An ordinary share in a company which, while it receives the same dividends as other ordinary shares, does not give its holder any voting rights. A shares are issued to enable the group controlling a company to raise capital from outside without parting with control. Because A-shareholders are excluded from control, these shares generally trade at a lower price than voting ordinary shares in the same company.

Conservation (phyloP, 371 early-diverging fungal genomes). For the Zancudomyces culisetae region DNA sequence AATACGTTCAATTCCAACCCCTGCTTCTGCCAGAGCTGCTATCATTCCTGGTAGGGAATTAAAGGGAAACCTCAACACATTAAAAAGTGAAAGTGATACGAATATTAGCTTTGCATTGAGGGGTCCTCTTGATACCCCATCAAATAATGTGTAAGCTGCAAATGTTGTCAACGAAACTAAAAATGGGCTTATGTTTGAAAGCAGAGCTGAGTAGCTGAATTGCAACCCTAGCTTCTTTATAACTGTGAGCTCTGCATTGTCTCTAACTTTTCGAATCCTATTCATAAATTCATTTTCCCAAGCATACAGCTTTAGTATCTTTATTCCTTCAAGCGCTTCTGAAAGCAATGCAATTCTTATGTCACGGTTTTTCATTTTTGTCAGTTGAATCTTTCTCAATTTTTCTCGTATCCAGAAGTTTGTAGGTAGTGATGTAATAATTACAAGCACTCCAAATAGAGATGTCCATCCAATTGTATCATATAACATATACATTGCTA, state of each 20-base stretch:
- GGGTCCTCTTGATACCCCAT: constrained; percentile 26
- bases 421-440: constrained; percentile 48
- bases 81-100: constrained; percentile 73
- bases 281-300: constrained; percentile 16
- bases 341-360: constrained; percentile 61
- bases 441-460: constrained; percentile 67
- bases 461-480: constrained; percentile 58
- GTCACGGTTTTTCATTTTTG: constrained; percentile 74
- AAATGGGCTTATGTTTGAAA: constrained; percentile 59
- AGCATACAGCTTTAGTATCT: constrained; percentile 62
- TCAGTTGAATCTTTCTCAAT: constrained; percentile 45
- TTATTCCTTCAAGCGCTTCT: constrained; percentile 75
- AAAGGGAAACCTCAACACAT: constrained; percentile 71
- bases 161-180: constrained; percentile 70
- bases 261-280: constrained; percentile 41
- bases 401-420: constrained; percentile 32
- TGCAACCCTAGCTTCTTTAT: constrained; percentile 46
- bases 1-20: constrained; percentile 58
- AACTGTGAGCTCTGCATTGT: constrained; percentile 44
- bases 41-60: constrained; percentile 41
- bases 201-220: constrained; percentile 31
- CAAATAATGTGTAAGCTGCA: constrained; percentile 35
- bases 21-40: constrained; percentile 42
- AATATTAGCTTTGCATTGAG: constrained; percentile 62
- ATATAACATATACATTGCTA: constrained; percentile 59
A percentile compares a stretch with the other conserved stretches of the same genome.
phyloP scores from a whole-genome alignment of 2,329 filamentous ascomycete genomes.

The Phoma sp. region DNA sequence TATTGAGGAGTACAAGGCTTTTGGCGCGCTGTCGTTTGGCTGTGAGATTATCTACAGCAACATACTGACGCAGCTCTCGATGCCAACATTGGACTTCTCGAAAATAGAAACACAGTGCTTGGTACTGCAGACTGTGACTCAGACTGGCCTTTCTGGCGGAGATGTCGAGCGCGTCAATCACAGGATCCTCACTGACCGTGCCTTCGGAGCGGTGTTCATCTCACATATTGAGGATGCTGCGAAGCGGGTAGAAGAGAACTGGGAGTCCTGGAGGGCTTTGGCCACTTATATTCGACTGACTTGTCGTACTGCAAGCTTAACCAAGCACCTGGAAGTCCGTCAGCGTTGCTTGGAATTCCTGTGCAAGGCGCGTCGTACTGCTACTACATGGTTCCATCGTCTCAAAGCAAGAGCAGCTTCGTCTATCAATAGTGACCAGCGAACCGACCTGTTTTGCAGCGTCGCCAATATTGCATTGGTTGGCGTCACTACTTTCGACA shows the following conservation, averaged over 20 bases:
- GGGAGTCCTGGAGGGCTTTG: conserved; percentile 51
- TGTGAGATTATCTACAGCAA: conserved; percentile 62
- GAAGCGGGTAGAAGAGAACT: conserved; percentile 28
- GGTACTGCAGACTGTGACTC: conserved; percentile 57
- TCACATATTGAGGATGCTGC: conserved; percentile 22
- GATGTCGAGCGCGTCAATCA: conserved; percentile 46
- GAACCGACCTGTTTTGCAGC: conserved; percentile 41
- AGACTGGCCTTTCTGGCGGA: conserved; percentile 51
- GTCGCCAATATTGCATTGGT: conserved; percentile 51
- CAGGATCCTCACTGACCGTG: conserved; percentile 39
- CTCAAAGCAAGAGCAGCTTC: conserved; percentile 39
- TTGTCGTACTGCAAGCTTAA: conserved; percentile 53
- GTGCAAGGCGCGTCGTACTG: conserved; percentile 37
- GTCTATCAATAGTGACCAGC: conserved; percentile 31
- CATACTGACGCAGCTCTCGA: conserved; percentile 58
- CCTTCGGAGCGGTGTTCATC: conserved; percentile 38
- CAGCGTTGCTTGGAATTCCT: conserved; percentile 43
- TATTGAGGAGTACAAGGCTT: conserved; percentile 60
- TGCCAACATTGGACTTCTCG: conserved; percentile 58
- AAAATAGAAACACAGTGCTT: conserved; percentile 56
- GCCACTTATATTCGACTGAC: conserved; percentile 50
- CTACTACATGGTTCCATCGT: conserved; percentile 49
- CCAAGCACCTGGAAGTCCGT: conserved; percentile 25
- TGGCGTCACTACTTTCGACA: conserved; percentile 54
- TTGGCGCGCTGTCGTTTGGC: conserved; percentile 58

In a family of multi-class mutual funds, this is the class that is characterized by a front load structure. Not all fund companies follow this class structure; however, it is the prominent method of distinction.